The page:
The Interview: Paul Theroux
Interview by Everett Potter
I can’t think of a better guide to Africa than the travel writer and novelist Paul Theroux. He went to Malawi in 1963 as a Peace Corps volunteer when he was 22 and traveled extensively through the eastern half of the continent to write the bestseller Dark Star Safari a decade ago. Now he’s back after a trek through West Africa, through some of the most hellish places on earth, writing about it in his new book, The Last Train to Zona Verde. The author of The Great Railway Bazaar and Riding the Iron Rooster discovers “cities that were indistinguishable from one another in their squalor and decrepitude.” As in the best of his many books, Theroux convincingly takes you along for every manic bus ride. His wonderment is yours, whether he’s contemplating eating a flyblown leg of chicken, dealing with a ferocious Angolan border guard, or deciding that this time, he’s had quite enough. It’s a remarkable, teeth-gritting tale, and I caught up with him this week to ask him a few questions.
EP: Paul, has any other place you’ve traveled been quite as hellish as Angola?
PT: Yes – many but the place that stands out is Vietnam in 1973, when I took the train to Hue, the war was still hot but US troops had mostly withdrawn. A period of suspense and violence, which I wrote about in The Great Railway Bazaar.
EP: One of the revelations of “The Last Train to Zona Verde” is that all is not what it seems with the Jo/’hoansi in Namibia. But are there tribal peoples in Africa still living a life in the bush that is closer to the stone age than the 21st century?
PT: Not really. Virtually all peoples in Africa have contact with the delights of civilization, such as soldiers, missionaries, tax collectors and dictators.
EP: Early in the book, you say that “If I had a sense of foreboding about this trip, it was because travel into the unknown can also be like dying.” Is Africa an extreme version of this foreboding, since three people you meet in the course of writing the book do, in fact, die?
PT: I did have an eerie feeling, and it;s true that three people I came to like, who befriended me died. And now that number is four, because Vicki, a woman who ran a tiny guest house in a township outside Cape Town – she welcomed me – was stabbed to death by her husband not long ago.
EP: The singer Bono of U2 comes up for some barbed comments in the book – a “ubiquitous meddler,” you call him — and other do-gooders, charities and aid agencies fare no better. Why do these types get under your skin so much?
PT: Because to improve their image they present themselves as saviors in places that are quite capable of saving themselves, and they distort the reality of life in Africa. I wish they would either join the Peace Corps or else go away.
EP: You travel through parts of South Africa, Namibia and Angola on this trip, and visit “… futureless places … of stupefying disorder.” You also make an impassioned argument towards the end of the book about why enough is quite enough, that it’s time to go home and not continue further along the West African coast. But you also state early on that “Africa drew me onward because it is still so empty, so apparently unfinished and full of possibilities…” Do you still believe that?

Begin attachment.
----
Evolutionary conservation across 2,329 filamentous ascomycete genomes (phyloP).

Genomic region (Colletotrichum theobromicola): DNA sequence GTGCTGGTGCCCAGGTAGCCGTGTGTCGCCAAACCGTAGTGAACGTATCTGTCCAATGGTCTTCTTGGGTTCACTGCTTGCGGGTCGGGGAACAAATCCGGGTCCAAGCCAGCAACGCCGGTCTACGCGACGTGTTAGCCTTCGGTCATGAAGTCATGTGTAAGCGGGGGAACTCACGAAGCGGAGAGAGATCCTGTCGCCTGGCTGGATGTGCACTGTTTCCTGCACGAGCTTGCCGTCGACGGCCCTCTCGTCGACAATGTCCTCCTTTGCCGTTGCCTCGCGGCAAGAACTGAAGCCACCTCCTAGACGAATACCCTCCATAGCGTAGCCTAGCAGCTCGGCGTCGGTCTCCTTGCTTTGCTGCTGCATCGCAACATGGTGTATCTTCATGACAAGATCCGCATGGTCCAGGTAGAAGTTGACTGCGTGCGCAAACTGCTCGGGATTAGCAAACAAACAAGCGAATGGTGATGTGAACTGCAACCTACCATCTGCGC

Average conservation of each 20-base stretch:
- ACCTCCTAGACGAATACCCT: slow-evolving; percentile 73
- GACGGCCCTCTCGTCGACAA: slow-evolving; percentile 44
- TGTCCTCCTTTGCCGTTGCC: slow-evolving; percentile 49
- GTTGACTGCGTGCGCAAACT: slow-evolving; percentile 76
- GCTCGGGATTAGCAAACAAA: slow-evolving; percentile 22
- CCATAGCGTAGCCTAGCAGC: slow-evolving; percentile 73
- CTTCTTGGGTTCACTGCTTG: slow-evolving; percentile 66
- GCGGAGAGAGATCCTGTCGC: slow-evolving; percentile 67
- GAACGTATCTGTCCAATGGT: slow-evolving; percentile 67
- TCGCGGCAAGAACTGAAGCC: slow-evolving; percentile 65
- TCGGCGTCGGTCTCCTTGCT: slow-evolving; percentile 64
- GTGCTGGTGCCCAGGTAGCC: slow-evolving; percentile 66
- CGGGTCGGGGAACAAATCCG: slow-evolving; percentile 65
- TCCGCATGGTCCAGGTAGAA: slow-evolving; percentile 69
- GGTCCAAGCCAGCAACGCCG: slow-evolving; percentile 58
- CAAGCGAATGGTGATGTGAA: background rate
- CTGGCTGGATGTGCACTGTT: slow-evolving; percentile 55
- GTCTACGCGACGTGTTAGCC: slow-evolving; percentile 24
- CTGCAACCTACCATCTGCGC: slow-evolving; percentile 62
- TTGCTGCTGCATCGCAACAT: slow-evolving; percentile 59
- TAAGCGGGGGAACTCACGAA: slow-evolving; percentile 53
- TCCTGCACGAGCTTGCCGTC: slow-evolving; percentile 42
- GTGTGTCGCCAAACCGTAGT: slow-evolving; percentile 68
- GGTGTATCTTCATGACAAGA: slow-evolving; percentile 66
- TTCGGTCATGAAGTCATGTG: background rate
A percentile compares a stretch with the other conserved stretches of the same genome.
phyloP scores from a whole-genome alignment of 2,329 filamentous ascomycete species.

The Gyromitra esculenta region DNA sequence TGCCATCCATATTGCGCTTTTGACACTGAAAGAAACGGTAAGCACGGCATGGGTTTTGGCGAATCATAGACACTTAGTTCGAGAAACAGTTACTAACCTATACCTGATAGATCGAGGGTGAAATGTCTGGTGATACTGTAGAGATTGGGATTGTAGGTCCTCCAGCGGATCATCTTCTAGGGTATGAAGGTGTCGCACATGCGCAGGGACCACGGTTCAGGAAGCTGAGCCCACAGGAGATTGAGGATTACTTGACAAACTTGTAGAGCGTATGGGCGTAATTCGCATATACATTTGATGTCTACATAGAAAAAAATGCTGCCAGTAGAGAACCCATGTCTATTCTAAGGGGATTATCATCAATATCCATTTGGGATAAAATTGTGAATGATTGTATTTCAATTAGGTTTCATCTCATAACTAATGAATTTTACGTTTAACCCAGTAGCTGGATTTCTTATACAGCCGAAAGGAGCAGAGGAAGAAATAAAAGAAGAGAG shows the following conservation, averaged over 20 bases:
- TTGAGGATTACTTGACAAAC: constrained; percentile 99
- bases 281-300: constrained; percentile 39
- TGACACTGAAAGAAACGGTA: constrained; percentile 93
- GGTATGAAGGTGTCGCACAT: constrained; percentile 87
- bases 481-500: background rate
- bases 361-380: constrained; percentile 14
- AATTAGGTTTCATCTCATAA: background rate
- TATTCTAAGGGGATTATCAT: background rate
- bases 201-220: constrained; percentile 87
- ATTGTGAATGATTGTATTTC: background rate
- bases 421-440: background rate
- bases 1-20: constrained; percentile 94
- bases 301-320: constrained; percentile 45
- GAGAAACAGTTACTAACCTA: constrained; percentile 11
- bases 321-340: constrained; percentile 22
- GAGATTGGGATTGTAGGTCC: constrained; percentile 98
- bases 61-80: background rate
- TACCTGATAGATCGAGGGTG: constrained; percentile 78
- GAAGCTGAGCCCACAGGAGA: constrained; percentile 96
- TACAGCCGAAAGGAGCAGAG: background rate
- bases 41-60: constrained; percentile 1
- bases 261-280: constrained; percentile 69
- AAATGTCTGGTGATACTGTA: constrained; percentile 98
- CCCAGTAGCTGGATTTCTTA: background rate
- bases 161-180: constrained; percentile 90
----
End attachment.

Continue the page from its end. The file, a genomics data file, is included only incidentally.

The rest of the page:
PT: Yes, the great green heart of Africa is largely in its natural state, and there is always hope in wilderness.
EP: “The Last Train to Zona Verde” ends with you remarking on similarities between the red clay roads of the African bush and the American South, and of the poor people who live in both places. Will you write about these Americans, and this part of the United States?
PT: I have a longing to look deeply into the rural south, the Deep South, and hope to find something to write about.
EP: You mention traveling in Africa with a shortwave radio, something I used to do years ago. I gave it up in the age of the Internet but do you still rely on BBC World Service and other stations to keep you connected when you’re off the grid?
PT: A small shortwave radio is a great friend, when you are in an outof the way place and want to know whats happening in the world. I am speaking of places without TV or internet connections, and there are many in Africa.
EP: I’m curious to know what you did upon leaving Africa. Did you go somewhere for R&R?
PT: Home is always R & R for me – after all, I live in Hawaii half the time and Cape Cod the rest.
EP: Are you still kayaking? I really enjoyed “The Happy Isles of Oceania” and shorter pieces you’ve done on kayaking off Cape Cod and Martha’s Vineyard.
PT: I was paddling off the North Shore of Oahu just the other day and in fact sighted some humpback whales in the distance. And it’s a satisfaction to me that The Happy Isles is still in print and finding new readers.
EP: This may be your last book on Africa, but will you write another travel book?
PT: I hope so, because the ambition to write one is an excuse to go to the ends of the earth.